Google Inc.'s fourth-quarter lobbying expenses climbed 45 percent, capping a year in which the Internet search leader's spending on political persuasion accelerated at a far faster pace than the company's revenue.
Lobbying lawmakers, government regulators and the White House cost Google $1.12 million during last year's final three months, up from $770,000 during the same period in 2008, according to a recent disclosure statement.
That raised Google's lobbying tab for all of 2009 to $4.03 million, a 42 percent increase from $2.84 million in 2008.
Google's 2009 revenue rose 9 percent to $23.7 billion, the company's slowest growth rate since it went public in August 2004. The lull, triggered by the worst U.S. recession in 70 years, prompted Google to clamp down on its spending on its employees and in many other areas.
But Google hasn't eased up on lobbying as the company has muscled into new markets, including telephones, business software and electronic book sales, while maintaining a huge lead in the lucrative Internet search market.
Google's dominance of online search and its ambitious expansion plans have raised more regulatory concerns about the company's market power and also sharpened the government's focus on how consumers' dependence on Google's services could affect people's privacy.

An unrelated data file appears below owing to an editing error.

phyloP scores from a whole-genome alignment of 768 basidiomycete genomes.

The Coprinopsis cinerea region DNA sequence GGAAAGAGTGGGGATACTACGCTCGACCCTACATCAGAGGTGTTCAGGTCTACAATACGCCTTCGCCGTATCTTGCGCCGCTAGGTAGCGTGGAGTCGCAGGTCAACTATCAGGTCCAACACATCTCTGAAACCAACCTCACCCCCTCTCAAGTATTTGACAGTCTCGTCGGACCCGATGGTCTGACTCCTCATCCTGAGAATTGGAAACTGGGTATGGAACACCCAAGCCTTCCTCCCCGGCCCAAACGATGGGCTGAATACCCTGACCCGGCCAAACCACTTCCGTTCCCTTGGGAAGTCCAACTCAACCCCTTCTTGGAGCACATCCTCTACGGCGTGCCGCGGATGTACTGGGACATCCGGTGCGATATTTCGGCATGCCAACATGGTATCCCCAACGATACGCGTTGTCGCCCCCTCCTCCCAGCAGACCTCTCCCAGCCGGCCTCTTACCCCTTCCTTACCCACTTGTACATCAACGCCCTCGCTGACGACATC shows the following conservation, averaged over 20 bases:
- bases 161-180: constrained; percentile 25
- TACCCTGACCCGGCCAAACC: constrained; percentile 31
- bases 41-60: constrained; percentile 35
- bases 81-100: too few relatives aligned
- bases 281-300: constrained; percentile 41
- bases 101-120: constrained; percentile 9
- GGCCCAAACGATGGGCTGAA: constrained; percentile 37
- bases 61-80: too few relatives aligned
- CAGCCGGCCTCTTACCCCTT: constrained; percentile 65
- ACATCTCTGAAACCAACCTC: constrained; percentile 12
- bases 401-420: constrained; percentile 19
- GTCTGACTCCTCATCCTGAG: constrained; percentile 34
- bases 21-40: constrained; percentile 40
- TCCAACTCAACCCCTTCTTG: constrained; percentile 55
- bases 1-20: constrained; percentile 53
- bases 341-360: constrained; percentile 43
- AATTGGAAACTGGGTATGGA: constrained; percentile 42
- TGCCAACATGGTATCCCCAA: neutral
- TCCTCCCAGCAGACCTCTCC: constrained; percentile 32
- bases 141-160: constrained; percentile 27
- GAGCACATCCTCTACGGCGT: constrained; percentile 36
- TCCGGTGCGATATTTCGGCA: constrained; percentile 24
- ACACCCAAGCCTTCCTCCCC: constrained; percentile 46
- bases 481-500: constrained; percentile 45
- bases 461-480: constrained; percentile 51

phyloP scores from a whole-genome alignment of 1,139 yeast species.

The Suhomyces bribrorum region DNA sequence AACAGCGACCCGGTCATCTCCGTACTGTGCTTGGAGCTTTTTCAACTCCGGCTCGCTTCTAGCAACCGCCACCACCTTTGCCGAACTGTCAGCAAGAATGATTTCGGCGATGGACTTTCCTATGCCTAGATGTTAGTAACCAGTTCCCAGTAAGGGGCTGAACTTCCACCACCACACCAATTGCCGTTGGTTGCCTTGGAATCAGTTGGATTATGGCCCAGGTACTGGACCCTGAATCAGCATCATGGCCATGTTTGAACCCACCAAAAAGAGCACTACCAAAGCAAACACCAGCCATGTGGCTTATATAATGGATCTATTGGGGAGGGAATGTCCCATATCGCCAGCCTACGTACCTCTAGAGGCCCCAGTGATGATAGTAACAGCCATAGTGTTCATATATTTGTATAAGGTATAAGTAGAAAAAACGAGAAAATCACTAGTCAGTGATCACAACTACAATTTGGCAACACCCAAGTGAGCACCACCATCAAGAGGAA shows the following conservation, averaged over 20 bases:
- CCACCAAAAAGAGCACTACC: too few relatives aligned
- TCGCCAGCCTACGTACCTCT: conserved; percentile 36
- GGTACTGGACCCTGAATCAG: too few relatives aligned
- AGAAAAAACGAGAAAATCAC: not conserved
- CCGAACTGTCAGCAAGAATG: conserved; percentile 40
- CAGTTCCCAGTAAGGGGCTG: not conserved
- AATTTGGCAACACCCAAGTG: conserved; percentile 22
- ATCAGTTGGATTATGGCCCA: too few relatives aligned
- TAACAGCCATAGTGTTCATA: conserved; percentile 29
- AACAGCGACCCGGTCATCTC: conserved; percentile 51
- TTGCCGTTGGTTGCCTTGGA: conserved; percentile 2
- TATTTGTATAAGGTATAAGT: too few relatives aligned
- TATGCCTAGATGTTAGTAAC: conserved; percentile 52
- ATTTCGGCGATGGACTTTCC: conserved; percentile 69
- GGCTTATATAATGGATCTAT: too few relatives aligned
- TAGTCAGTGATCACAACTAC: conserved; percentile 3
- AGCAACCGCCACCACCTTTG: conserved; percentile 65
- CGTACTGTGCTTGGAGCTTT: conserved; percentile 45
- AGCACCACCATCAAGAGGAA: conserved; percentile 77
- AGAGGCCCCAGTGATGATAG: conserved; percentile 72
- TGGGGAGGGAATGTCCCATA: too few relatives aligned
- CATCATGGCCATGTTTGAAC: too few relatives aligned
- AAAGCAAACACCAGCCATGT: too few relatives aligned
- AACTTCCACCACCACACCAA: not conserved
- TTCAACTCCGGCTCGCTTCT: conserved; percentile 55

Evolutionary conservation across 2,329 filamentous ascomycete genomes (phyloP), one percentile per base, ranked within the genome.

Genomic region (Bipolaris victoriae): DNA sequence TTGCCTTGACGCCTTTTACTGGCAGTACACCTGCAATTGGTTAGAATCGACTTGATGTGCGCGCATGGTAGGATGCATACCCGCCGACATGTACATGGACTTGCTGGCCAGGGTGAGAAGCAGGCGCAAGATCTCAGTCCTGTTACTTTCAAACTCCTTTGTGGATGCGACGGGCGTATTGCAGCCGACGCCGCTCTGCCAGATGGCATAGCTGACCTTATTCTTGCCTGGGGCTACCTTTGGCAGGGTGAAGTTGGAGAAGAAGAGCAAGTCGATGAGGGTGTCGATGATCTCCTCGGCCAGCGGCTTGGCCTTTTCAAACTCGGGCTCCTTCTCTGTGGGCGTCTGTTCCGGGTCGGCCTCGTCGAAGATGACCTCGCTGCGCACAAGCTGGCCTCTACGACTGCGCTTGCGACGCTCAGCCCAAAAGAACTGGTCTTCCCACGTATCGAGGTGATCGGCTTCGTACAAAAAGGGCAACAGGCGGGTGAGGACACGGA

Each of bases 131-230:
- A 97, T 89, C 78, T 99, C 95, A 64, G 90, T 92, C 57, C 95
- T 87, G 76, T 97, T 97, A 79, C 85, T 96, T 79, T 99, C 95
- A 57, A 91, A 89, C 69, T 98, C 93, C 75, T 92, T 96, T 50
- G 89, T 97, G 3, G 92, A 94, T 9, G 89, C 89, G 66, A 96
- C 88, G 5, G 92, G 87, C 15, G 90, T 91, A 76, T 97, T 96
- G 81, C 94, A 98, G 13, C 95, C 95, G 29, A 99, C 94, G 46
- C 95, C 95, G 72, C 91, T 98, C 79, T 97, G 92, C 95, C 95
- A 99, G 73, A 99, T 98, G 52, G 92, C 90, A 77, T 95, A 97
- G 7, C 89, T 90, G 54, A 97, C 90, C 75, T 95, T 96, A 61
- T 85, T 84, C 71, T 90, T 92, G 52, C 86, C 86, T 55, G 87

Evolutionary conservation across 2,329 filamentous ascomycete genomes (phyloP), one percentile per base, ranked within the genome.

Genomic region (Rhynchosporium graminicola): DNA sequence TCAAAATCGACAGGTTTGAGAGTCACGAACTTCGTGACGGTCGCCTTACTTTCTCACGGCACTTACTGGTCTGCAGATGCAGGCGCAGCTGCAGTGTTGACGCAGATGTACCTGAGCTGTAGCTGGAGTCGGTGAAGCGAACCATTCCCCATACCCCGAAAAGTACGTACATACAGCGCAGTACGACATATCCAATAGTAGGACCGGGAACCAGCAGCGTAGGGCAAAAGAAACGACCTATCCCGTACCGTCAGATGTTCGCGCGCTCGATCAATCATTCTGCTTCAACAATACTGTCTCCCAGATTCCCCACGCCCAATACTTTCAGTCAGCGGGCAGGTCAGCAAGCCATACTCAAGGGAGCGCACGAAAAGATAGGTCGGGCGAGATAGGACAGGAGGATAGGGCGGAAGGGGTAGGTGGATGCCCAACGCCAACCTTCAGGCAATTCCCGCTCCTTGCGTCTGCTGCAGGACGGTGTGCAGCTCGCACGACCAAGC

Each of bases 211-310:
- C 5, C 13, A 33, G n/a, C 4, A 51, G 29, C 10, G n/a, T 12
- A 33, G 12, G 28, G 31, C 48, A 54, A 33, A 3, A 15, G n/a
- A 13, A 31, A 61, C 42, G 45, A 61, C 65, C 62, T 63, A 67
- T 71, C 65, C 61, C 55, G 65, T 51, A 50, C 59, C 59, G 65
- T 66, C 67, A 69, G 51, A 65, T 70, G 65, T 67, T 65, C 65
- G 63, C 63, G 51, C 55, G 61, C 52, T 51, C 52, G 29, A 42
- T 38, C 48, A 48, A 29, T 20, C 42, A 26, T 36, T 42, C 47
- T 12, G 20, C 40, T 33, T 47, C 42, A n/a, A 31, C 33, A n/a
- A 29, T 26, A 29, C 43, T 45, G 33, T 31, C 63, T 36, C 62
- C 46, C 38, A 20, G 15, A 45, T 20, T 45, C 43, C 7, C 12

Although its lobbying expenses have been steadily climbing the past few years, Google still isn't spending as much as one of its biggest rivals, Microsoft Corp.
In 2009, Microsoft spent $6.72 million on lobbying, including $1.69 million in the fourth quarter. But the world's largest software maker spent 24 percent less on lobbying last year than it did in 2008 when its lobbying expenses totaled $8.9 million.
In the fourth quarter, Google lobbied Congress and the Federal Trade Commission about online advertising -- the main source of the company's profits. Other politically sensitive issues on Google's fourth-quarter agenda included: patent reform, copyright laws, digital books and open Internet access, according to the Jan. 20 disclosure form filed with the House of Representatives' clerk's office.
Google also lobbied Congress, the U.S. Trade Representative, the U.S. Department of Commerce and the White House about international freedom of expression and online censorship.
That's a particularly hot topic now because Google has vowed to stop censoring its search results in China, a promise that could result in the company leaving the world's most populous market. The Obama administration and many U.S. lawmakers have applauded Google for taking a stand against China's rules restricting the flow of information on the Internet.
Among those registered to lobby for Google were: Pablo Chavez, former chief counsel to Sen. John McCain, R-Ariz.; Harry Wingo, former counsel to the Senate Commerce Committee; Johanna Shelton, former counsel to the House Energy and Commerce Committee; and Seth Webb, who has held a variety of positions for lawmakers and House committees.